An Interview with Harumi Fujita
on the Archaeology of Baja California Sur, and possibly one of the oldest sites in the Americas

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1. Can you tell us something about your background?

I was born in Otaru, a port near Sapporo in northern Japan. I lived in Sapporo until I was 5 years old and then went to Ann Arbor, Michigan, with my mother and my brother to join my father who was doing medical research in the University of Michigan. I went to primary school in Ann Arbor for two years and went back to Sapporo and lived there until I graduated from the University of Hokkaido. Then I went to Israel to stay in two kibbutzes as a volunteer and a Hebrew student for almost two years. On weekends I visited various archaeological ruins and I decided that I wanted to study archaeology in Mexico after I received information from my Mexican colleagues in Hebrew class. I studied archaeology in the ENAH (Escuela Nacional de Antropologia e Historia) in Mexico City from 1978 to 1982 and during my studies I met Jesus Mora and Baudelina Garcia Uranga who kindly invited me to their project in Baja California. I really enjoyed the field seasons and was impressed by the natural setting and the archaeological sites there. Altogether, I participated in four field seasons, and I wrote my thesis about shellfish gathering among prehistoric Baja California Indians. In 1985 I obtained a B.A. in Archaeology., and in 1991 I was appointed a researcher for INAH in BCS.

2. Can you tell us something about archaeology in Baja California Sur?

Baja California Sur is a large state and I am in charge of the Cape Region. From 1991 I started my project to identify and record the sites and up until now, I have recorded 450 sites. Since I was doing survey mostly along the coast, shell middens are the most abundant site type. Habitational cave sites, open habitational sites, funeral caves, lithic quarries, painting sites, and non-habitational open sites are the rest of site types. I was also in charge of various salvage and rescue works. From 2001 I have been in charge of another project called, "Peopling of America seen from the Espíritu Santo Island". In Babisuri rock shelter on this island, we can identify human evidence from the Pleistocene era to European contact period.

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Espíritu Santo Island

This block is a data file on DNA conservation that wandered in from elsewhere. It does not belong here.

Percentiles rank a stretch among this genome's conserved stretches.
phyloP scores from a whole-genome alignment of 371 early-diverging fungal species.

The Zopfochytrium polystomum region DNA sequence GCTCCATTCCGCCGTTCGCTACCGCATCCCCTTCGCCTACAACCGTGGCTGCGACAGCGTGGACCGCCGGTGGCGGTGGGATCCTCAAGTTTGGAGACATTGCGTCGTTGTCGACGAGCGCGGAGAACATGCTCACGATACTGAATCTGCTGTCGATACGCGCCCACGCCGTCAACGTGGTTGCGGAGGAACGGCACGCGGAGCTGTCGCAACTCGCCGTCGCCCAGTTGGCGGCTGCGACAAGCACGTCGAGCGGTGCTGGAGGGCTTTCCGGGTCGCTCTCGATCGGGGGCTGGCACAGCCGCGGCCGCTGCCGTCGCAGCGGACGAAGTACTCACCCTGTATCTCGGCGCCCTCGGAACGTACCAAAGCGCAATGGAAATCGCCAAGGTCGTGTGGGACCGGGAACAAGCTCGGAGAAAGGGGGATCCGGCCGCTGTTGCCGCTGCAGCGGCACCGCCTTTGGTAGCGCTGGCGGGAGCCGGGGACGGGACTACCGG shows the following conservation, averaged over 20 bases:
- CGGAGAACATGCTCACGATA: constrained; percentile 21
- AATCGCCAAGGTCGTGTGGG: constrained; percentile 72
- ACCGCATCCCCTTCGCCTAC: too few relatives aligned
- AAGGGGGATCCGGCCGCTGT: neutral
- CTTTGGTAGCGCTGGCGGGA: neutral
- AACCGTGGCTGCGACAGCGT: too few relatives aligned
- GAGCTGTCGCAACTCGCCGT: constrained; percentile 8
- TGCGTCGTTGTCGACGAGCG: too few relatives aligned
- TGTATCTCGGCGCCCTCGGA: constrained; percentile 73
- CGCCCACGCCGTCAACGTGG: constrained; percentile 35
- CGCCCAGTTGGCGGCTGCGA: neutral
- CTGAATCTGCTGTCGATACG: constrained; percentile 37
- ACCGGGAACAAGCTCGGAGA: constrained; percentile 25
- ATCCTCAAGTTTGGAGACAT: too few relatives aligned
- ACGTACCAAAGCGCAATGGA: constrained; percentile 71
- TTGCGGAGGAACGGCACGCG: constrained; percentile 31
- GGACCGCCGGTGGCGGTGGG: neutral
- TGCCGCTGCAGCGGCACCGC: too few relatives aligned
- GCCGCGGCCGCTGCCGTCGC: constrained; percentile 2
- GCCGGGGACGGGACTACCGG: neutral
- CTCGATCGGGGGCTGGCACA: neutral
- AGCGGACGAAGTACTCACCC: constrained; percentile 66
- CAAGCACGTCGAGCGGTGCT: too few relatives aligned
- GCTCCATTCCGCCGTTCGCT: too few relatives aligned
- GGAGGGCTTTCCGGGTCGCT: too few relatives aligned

3. How did you discover the Babisuri site, and what were your first impressions of it?

As a part of my project to identify and record the sites, in 1994 we did a systematic survey from the southern tip to the central western part of Espíritu Santo island, recording 66 sites. One of the rock shelter sites was Babisuri rock shelter. In 1996 we continued recording the sites on the rest of the island, recording 61 sites. I also excavated test pits in 5 sites to obtain shell samples for radiocarbon dating to estimate the chronology of these sites. Babisuri rock shelter was one of the five. In 2000, I received the results and we were surprised to learn the dates from the lower levels. Three shell samples were dated between 36,000 and 42,000 b.p.

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Babasuri Rock Shelter

In 2001, a larger project was carried out and we excavated 7 meters x 1 meter down to bed rock, which was between 80 cm and 1m 40 cm deep. We found numerous shellfish remains and lithics, some land and marine fauna remains, seeds, wood remains and some shell ornaments and tools. A burial was found associated with numerous metal objects. Until now we cannot confirm the age of the first human occupation, but it is older than 10,000 years ago. After 10,000 years, the site was occupied continuously until European contact.

We have not found other significant evidence for radiocarbon dating, such as bones or charcoal for the earliest stage, but we are expecting to find them in the next field work seasons.

We did extensive excavation in 2003-2004, 35-40 cm deep, corresponding to approximately 3000-4000 years b.p. We found remains and artifacts similar to those found in the former excavations. In addition, a well-formed hearth, some shell arrangements (maybe with religious meanings), a fluted pearl, and various pearl oyster ornaments were found.

As I mentioned before, a burial (adult male) was found in a flexed position associated with numerous metal objects and Comondú-type projectile points. The AMS radiocarbon dating for these human remains is 800 years b.p. (1180 and 1280 A.D.) This means that this Indian was buried before the official discovery of Baja California by the Spaniards. I am investigating the origin of the metals.